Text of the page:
This is probably the most popular training split amongst world-class powerlifters and strongman competitors. Of course it can also be extremely effective for packing on muscle.

Christian Thibadeau and Greg Doucette are two bodybuilding coaches who really believe in this type of twice per week training frequency for packing on muscle.

Now let’s check out some sample workouts using each of the above training splits. Here are three complete mechanical advantage drop set workouts that you could use as part of a Poliquin-style split. Check it out:

Chest / Back Routine

  • A1: V-bar dips (forward leaning torso), 5 x 6, 4/0/X/0, 100 seconds rest
  • A2: Wide overhand grip pull ups, 3-5 x 6-8, 3/0/X/0, 15 seconds rest
  • A3: Medium supinated grip chin ups, 3-5 x AMRAP**, 3/0/X/0, 15 seconds rest
  • A4: Narrow neutral grip pull ups, 3-5 x AMRAP**, 3/0/X/0, 100 seconds rest
  • B1: 30 degree incline DB press, 3 x 8-10, 2/0/X/0, 30 seconds rest
  • B2: 15 degree incline DB press, 3 x AMRAP**, 2/0/X/0, 30 seconds rest
  • B3: Flat DB press, 3 x AMRAP**, 2/0/X/0, 100 seconds rest
  • B4: Barbell bent over row, 3 x 8-10, 2/0/X/0, 100 seconds rest

Leg routine

  • A1: Front squat (medium stance / heels flat), 5 x 4-6, 4/0/X/0, no rest
  • A2: Back squat (medium stance / heels flat), 5 x AMRAP**, 4/0/X/0, no rest
  • A3: Bilateral lying leg curl (feet neutral / plantarflexed), 3-4 x 6-8, 3/0/X/0, 15 seconds rest
  • A4: Bilateral lying leg curl (feet neutral / dorsiflexed), 3-4 x AMRAP**, 3/0/X/0, 180 seconds rest
  • B1: Walking alternating DB lunge, 3-4 x 8-10, 2/0/1/0, 60 seconds rest
  • B2: Romanian deadlift, 3-4 x 8-10, 2/0/1/0, 60 seconds rest

Arm routine

  • A1: Decline bench press (shoulder width grip), 4 x 6-8, 2/1/X/0, 100 seconds rest
  • A2: Preacher ez-bar curl (narrow / pronated grip), 3-5 x 6-8, 2/0/X/0, 10 seconds rest
  • A3: Preacher ez-bar curl (wide / pronated grip), 3-5 x AMRAP**, 2/0/X/0, 10 seconds rest
  • A4: Preacher ez-bar curl (wide / supinated grip), 3-5 x AMRAP**, 2/0/X/0, 10 seconds rest
  • A5: Preacher ez-bar curl (narrow / supinated grip), 3-5 x AMRAP**, 2/0/X/0, 100 seconds rest
  • B1: Rope overhead cable extensions*, 3-4 x 12-15, 2/0/X/0, no rest
  • B2: Rope overhead cable extensions**, 3-4 x AMRAP****, 2/0/X/0, no rest
  • B3: Rope overhead cable extensions***, 3-4 x AMRAP****, 2/0/X/0, 100 seconds rest
  • B4: Incline cable curl, 3-4 x 12-15, 2/0/X/0, 100 seconds rest

These workouts feature an absolutely massive amount of volume. Keep in mind that every set listed here is a “working set,” not a “warm up.” I don’t know about you but I am always confused when trainees count their warm up sets as part of their overall training volume.

There’s absolutely nothing wrong with performing a high-volume workout. They can be fantastic for boosting muscular hypertrophy and many trainees respond best to workouts featuring lots of sets and reps. But for the love of pumping iron, don’t perform 3-4 total working sets for a bodypart and call it a “high-volume” workout!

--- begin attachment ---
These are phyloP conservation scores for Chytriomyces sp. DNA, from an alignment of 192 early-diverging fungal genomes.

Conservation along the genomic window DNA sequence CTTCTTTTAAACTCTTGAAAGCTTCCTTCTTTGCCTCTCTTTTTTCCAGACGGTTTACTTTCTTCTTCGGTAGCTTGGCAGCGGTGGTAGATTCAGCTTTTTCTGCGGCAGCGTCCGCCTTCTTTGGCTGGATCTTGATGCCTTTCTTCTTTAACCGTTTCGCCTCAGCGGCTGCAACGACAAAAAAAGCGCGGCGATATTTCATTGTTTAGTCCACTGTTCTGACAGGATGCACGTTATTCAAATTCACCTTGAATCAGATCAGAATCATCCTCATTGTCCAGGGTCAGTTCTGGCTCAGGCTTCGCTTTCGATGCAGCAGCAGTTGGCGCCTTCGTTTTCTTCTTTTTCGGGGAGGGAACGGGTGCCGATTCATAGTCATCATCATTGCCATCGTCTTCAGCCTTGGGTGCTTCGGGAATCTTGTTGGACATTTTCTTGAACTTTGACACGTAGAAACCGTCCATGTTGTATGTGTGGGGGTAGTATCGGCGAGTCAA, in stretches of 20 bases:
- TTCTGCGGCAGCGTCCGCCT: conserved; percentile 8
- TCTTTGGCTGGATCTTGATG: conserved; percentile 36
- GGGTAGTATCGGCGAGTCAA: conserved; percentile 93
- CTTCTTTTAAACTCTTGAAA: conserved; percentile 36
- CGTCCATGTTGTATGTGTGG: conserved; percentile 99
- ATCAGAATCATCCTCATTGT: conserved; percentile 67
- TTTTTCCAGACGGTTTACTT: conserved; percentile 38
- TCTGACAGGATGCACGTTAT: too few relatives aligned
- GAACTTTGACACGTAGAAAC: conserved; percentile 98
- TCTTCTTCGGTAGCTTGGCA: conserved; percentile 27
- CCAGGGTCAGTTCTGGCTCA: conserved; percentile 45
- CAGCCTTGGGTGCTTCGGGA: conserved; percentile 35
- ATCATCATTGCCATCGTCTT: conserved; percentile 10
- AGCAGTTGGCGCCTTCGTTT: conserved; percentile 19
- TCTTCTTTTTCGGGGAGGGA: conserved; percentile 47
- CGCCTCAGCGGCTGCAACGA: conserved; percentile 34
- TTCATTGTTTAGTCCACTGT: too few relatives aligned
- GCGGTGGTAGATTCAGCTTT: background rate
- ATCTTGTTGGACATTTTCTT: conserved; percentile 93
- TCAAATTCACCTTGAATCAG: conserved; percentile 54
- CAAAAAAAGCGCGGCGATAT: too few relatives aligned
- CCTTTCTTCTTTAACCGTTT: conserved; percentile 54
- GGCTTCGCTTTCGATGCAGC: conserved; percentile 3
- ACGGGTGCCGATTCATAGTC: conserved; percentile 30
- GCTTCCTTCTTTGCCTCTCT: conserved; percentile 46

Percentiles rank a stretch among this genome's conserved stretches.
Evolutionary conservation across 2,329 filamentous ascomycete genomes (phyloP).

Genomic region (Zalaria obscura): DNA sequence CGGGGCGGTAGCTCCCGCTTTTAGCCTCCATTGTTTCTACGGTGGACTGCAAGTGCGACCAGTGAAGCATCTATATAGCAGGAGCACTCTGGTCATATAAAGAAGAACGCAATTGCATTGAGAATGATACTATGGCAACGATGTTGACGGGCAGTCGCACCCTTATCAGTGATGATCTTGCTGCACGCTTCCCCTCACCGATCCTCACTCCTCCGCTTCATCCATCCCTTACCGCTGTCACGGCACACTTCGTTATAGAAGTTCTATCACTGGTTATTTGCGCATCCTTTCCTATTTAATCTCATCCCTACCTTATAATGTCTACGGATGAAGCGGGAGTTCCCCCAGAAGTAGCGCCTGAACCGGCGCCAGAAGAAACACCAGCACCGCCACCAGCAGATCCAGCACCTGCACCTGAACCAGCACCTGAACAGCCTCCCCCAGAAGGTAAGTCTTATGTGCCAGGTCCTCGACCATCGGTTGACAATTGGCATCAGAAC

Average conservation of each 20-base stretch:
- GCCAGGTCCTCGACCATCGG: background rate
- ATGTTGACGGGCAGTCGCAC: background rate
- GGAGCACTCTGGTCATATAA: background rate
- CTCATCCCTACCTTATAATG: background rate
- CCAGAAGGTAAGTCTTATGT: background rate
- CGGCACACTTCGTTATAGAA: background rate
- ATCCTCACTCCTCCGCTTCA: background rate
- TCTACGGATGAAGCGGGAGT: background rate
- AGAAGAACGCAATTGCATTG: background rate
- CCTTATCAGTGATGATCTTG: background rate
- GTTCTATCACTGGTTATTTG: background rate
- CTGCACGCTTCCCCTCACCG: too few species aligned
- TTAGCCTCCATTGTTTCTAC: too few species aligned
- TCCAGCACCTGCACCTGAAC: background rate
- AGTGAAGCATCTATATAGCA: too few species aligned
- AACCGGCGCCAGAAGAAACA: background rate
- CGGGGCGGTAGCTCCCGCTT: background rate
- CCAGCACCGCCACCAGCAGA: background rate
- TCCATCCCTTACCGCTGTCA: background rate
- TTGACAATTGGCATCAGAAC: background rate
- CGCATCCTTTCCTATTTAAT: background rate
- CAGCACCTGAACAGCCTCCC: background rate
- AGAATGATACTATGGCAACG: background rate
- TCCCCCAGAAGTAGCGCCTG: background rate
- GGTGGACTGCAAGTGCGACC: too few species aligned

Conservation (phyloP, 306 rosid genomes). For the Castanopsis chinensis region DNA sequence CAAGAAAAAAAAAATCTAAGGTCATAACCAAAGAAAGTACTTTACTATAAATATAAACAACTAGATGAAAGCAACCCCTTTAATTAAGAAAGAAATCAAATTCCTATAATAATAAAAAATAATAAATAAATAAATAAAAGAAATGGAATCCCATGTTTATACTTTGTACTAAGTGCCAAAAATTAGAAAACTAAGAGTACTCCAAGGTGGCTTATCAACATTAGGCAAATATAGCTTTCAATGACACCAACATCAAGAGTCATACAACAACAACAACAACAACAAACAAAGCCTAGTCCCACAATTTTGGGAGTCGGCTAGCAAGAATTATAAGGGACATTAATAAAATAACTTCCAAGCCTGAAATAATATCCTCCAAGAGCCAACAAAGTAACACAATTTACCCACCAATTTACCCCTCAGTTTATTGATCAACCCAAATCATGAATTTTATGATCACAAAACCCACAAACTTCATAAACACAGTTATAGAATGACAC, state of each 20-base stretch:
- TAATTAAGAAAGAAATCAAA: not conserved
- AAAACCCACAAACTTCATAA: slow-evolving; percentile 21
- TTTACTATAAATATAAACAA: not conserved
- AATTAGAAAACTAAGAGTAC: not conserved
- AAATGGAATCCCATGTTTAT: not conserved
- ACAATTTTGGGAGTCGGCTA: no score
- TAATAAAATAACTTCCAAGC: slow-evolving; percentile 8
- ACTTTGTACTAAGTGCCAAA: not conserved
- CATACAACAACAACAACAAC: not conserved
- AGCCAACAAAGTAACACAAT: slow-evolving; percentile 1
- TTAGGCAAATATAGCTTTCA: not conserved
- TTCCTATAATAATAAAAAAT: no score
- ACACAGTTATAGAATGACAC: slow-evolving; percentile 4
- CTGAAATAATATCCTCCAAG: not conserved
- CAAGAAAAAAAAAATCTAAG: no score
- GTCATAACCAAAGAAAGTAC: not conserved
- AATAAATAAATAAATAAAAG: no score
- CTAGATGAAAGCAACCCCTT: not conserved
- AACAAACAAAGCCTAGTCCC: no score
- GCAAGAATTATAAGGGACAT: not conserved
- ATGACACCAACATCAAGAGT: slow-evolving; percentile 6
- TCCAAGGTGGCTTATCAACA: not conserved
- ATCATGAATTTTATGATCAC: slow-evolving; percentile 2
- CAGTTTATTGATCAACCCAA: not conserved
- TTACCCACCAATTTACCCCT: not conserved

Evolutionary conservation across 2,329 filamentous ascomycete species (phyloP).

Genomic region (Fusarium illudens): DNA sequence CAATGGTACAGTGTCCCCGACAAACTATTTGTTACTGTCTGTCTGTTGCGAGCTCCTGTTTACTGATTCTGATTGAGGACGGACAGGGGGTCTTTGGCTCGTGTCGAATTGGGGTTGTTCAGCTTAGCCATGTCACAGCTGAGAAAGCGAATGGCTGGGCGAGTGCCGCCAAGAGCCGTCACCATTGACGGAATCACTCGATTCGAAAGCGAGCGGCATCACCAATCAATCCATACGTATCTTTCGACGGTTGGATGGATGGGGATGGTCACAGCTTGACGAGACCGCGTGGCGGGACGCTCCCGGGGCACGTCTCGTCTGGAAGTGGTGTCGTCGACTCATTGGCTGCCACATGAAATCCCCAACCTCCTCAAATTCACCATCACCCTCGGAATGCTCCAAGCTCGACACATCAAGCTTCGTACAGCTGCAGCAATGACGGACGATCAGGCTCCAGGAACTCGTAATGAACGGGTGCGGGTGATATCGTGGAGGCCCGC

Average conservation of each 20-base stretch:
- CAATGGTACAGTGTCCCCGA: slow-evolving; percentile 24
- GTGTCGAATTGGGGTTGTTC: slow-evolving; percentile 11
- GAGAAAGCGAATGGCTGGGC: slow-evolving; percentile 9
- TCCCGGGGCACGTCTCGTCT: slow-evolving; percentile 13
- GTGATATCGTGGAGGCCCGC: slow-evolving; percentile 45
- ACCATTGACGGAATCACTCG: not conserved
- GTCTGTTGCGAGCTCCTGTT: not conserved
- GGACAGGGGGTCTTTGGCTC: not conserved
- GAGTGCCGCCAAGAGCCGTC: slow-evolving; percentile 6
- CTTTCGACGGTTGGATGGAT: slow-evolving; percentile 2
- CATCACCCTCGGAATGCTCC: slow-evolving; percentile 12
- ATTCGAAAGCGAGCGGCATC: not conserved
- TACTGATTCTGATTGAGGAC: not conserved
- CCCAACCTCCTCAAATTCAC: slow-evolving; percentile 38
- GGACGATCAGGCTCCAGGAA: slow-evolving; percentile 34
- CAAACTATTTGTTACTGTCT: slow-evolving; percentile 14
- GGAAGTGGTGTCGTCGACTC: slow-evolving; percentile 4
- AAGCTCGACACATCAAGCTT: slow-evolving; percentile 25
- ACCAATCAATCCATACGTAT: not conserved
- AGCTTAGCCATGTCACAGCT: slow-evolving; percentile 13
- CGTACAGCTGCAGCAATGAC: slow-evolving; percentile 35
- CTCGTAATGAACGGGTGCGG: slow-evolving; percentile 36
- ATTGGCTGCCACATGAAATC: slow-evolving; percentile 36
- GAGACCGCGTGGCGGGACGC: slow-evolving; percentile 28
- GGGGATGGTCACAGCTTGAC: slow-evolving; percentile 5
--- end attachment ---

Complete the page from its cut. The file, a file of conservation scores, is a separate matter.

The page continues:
Here are a couple of workouts that you could use as part of an upper / lower split to boost muscular hypertrophy. Check it out:

Upper Body Routine

  • A1: 60 degree incline DB press, 3-5 x 6-8, 3/0/X/0, 20 seconds rest
  • A2: 30 degree incline DB press, 3-5 x AMRAP**, 3/0/X/0, 20 seconds rest 
  • A3: Flat DB press, 3-5 x AMRAP**, 3/0/X/0, 120 seconds rest
  • A4: Wide overhand grip pull ups, 3-5 x 4-6, 4/0/X/0, 20 seconds rest
  • A5: Narrow supinated grip chin ups, 3-5 x AMRAP**, 4/0/X/0, 120 seconds rest
  • B1: Seated Poliquin DB lateral raise, 3 x 10-12, 2/0/X/0, 60 seconds rest
  • B2: Seated cable rope face pull, 3 x 10-12, 2/0/X/0, 60 seconds rest
  • C1: Decline DB extension, 3 x 10-12, 2/0/X/0, 30 seconds rest
  • C2: 45 degree incline DB curl (hammer grip), 3 x 10-12, 2/0/X/0, 30 seconds rest

Lower Body Routine

  • A1: Front squat (medium stance / heels flat), 5 x 4-6, 4/0/X/0, no rest
  • A2: Back squat (medium stance / heels flat), 5 x AMRAP**, 4/0/X/0, no rest
  • A3: Bilateral lying leg curl (feet neutral / plantarflexed), 3-4 x 6-8, 3/0/X/0, 15 seconds rest
  • A4: Bilateral lying leg curl (feet neutral / dorsiflexed), 3-4 x AMRAP**, 3/0/X/0, 180 seconds rest
  • B1: Walking alternating DB lunge, 3-4 x 8-10, 2/0/1/0, 60 seconds rest
  • B2: Romanian deadlift, 3-4 x 8-10, 2/0/1/0, 60 seconds rest

The upper body routine definitely places more emphasis on the chest and back as these are the body parts that feature mechanical advantage drop sets.

That being said the rest of your upper body including your shoulders and arms still receive a reasonable amount of stimulation. This is the main disadvantage when performing training the entire upper body in one workout: it is difficult to use a lot of “high-intensity” techniques for every body part without risking overtraining. 

Conclusion

Mechanical advantage drop sets are easily one of the most effective bodybuilding training methods in the world.

There is a reason so many world-class physique coaches such as Josh Bryant and Christian Thibadeau continue to use them with their clients.

There are just so many advantages to this training method: 

  • Unbelievably effective for developing muscular size
  • Easy to perform in a commercial gym
  • Allows for a tremendous training volume in a relatively short period of time

If you are stuck in a hypertrophy training rut then I highly recommend you give mechanical advantage drop sets a shot. Just be ready for some out-of-this-world muscle soreness the next day! You’ve been warned! 

“You must see it. You must believe it. And then you must never stop working to make it happen.”

Thank you for reading and I wish you the best of luck on your strength training journey!

Dr. Mike Jansen, PT, DPT

Thanks for checking out my site! My name is Dr. Mike Jansen and I'm the founder of Revolutionary Program Design. If you want to reach your size and strength goals faster then you've come to the right place. My goal is to make RPD the #1 strength training resource available anywhere in the world. So grab a seat, kick back and relax. There's never been a better time to lift weights or to learn the art and science of strength training program design.